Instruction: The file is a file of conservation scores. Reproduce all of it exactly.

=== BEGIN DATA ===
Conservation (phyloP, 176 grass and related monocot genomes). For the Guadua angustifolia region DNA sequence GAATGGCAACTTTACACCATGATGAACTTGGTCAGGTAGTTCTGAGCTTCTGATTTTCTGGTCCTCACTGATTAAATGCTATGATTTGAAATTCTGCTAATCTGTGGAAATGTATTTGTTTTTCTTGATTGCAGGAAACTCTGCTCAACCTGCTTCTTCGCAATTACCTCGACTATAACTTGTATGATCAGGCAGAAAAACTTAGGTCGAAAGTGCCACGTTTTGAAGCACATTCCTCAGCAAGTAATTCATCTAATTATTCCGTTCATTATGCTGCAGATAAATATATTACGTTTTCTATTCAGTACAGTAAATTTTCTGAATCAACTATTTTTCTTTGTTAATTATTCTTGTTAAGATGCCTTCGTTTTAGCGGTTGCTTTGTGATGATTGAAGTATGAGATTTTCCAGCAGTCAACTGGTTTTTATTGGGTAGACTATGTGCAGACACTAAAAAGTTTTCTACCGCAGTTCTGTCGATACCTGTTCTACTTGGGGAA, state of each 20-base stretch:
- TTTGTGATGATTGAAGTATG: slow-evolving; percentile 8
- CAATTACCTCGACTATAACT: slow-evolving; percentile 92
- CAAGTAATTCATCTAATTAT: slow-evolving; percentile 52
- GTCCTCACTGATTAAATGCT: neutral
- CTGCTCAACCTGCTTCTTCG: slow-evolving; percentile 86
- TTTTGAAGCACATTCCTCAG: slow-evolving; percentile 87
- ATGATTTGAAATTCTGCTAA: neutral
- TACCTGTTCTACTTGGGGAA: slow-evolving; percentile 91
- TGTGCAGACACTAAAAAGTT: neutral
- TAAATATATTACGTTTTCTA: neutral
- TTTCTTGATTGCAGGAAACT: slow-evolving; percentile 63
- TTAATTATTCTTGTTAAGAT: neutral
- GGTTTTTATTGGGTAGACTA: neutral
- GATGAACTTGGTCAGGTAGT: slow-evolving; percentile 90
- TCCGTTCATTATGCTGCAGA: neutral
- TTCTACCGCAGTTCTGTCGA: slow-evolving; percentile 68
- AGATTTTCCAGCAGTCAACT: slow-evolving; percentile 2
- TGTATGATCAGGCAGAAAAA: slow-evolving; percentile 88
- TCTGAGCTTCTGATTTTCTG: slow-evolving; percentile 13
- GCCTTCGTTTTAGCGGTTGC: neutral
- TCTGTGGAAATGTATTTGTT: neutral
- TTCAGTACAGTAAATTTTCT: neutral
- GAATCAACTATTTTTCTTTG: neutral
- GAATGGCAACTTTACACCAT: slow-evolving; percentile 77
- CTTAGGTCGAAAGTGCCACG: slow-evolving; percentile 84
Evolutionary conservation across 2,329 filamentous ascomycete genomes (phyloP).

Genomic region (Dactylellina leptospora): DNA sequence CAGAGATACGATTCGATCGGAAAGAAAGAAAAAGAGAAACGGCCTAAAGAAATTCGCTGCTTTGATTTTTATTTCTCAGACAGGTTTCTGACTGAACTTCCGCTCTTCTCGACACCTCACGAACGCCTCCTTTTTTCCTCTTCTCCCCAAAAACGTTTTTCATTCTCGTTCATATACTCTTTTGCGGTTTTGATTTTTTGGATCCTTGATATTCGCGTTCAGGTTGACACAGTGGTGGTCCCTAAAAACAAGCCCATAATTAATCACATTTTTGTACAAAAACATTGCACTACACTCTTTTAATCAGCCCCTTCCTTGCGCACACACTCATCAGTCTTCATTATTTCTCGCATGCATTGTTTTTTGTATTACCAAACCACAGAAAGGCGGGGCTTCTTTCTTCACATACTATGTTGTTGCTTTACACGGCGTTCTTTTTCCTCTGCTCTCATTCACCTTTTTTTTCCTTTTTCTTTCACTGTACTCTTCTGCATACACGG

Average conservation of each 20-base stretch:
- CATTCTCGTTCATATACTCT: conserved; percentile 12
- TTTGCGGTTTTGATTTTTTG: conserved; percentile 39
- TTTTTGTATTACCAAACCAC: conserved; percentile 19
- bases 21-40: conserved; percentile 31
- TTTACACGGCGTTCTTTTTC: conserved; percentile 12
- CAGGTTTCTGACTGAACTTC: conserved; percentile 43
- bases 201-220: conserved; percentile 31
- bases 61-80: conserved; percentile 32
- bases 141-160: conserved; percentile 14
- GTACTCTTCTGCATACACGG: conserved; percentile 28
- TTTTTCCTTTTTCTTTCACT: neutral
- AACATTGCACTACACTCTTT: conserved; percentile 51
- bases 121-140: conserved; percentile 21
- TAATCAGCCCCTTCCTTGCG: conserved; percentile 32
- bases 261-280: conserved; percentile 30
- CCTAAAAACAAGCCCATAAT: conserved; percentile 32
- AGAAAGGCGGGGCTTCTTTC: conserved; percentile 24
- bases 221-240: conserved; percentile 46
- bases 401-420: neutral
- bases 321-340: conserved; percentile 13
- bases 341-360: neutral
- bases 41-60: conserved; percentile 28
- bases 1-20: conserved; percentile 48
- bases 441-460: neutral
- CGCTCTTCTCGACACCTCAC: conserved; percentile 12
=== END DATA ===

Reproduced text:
Conservation (phyloP, 176 grass and related monocot genomes). For the Guadua angustifolia region DNA sequence GAATGGCAACTTTACACCATGATGAACTTGGTCAGGTAGTTCTGAGCTTCTGATTTTCTGGTCCTCACTGATTAAATGCTATGATTTGAAATTCTGCTAATCTGTGGAAATGTATTTGTTTTTCTTGATTGCAGGAAACTCTGCTCAACCTGCTTCTTCGCAATTACCTCGACTATAACTTGTATGATCAGGCAGAAAAACTTAGGTCGAAAGTGCCACGTTTTGAAGCACATTCCTCAGCAAGTAATTCATCTAATTATTCCGTTCATTATGCTGCAGATAAATATATTACGTTTTCTATTCAGTACAGTAAATTTTCTGAATCAACTATTTTTCTTTGTTAATTATTCTTGTTAAGATGCCTTCGTTTTAGCGGTTGCTTTGTGATGATTGAAGTATGAGATTTTCCAGCAGTCAACTGGTTTTTATTGGGTAGACTATGTGCAGACACTAAAAAGTTTTCTACCGCAGTTCTGTCGATACCTGTTCTACTTGGGGAA, state of each 20-base stretch:
- TTTGTGATGATTGAAGTATG: slow-evolving; percentile 8
- CAATTACCTCGACTATAACT: slow-evolving; percentile 92
- CAAGTAATTCATCTAATTAT: slow-evolving; percentile 52
- GTCCTCACTGATTAAATGCT: neutral
- CTGCTCAACCTGCTTCTTCG: slow-evolving; percentile 86
- TTTTGAAGCACATTCCTCAG: slow-evolving; percentile 87
- ATGATTTGAAATTCTGCTAA: neutral
- TACCTGTTCTACTTGGGGAA: slow-evolving; percentile 91
- TGTGCAGACACTAAAAAGTT: neutral
- TAAATATATTACGTTTTCTA: neutral
- TTTCTTGATTGCAGGAAACT: slow-evolving; percentile 63
- TTAATTATTCTTGTTAAGAT: neutral
- GGTTTTTATTGGGTAGACTA: neutral
- GATGAACTTGGTCAGGTAGT: slow-evolving; percentile 90
- TCCGTTCATTATGCTGCAGA: neutral
- TTCTACCGCAGTTCTGTCGA: slow-evolving; percentile 68
- AGATTTTCCAGCAGTCAACT: slow-evolving; percentile 2
- TGTATGATCAGGCAGAAAAA: slow-evolving; percentile 88
- TCTGAGCTTCTGATTTTCTG: slow-evolving; percentile 13
- GCCTTCGTTTTAGCGGTTGC: neutral
- TCTGTGGAAATGTATTTGTT: neutral
- TTCAGTACAGTAAATTTTCT: neutral
- GAATCAACTATTTTTCTTTG: neutral
- GAATGGCAACTTTACACCAT: slow-evolving; percentile 77
- CTTAGGTCGAAAGTGCCACG: slow-evolving; percentile 84
Evolutionary conservation across 2,329 filamentous ascomycete genomes (phyloP).

Genomic region (Dactylellina leptospora): DNA sequence CAGAGATACGATTCGATCGGAAAGAAAGAAAAAGAGAAACGGCCTAAAGAAATTCGCTGCTTTGATTTTTATTTCTCAGACAGGTTTCTGACTGAACTTCCGCTCTTCTCGACACCTCACGAACGCCTCCTTTTTTCCTCTTCTCCCCAAAAACGTTTTTCATTCTCGTTCATATACTCTTTTGCGGTTTTGATTTTTTGGATCCTTGATATTCGCGTTCAGGTTGACACAGTGGTGGTCCCTAAAAACAAGCCCATAATTAATCACATTTTTGTACAAAAACATTGCACTACACTCTTTTAATCAGCCCCTTCCTTGCGCACACACTCATCAGTCTTCATTATTTCTCGCATGCATTGTTTTTTGTATTACCAAACCACAGAAAGGCGGGGCTTCTTTCTTCACATACTATGTTGTTGCTTTACACGGCGTTCTTTTTCCTCTGCTCTCATTCACCTTTTTTTTCCTTTTTCTTTCACTGTACTCTTCTGCATACACGG

Average conservation of each 20-base stretch:
- CATTCTCGTTCATATACTCT: conserved; percentile 12
- TTTGCGGTTTTGATTTTTTG: conserved; percentile 39
- TTTTTGTATTACCAAACCAC: conserved; percentile 19
- bases 21-40: conserved; percentile 31
- TTTACACGGCGTTCTTTTTC: conserved; percentile 12
- CAGGTTTCTGACTGAACTTC: conserved; percentile 43
- bases 201-220: conserved; percentile 31
- bases 61-80: conserved; percentile 32
- bases 141-160: conserved; percentile 14
- GTACTCTTCTGCATACACGG: conserved; percentile 28
- TTTTTCCTTTTTCTTTCACT: neutral
- AACATTGCACTACACTCTTT: conserved; percentile 51
- bases 121-140: conserved; percentile 21
- TAATCAGCCCCTTCCTTGCG: conserved; percentile 32
- bases 261-280: conserved; percentile 30
- CCTAAAAACAAGCCCATAAT: conserved; percentile 32
- AGAAAGGCGGGGCTTCTTTC: conserved; percentile 24
- bases 221-240: conserved; percentile 46
- bases 401-420: neutral
- bases 321-340: conserved; percentile 13
- bases 341-360: neutral
- bases 41-60: conserved; percentile 28
- bases 1-20: conserved; percentile 48
- bases 441-460: neutral
- CGCTCTTCTCGACACCTCAC: conserved; percentile 12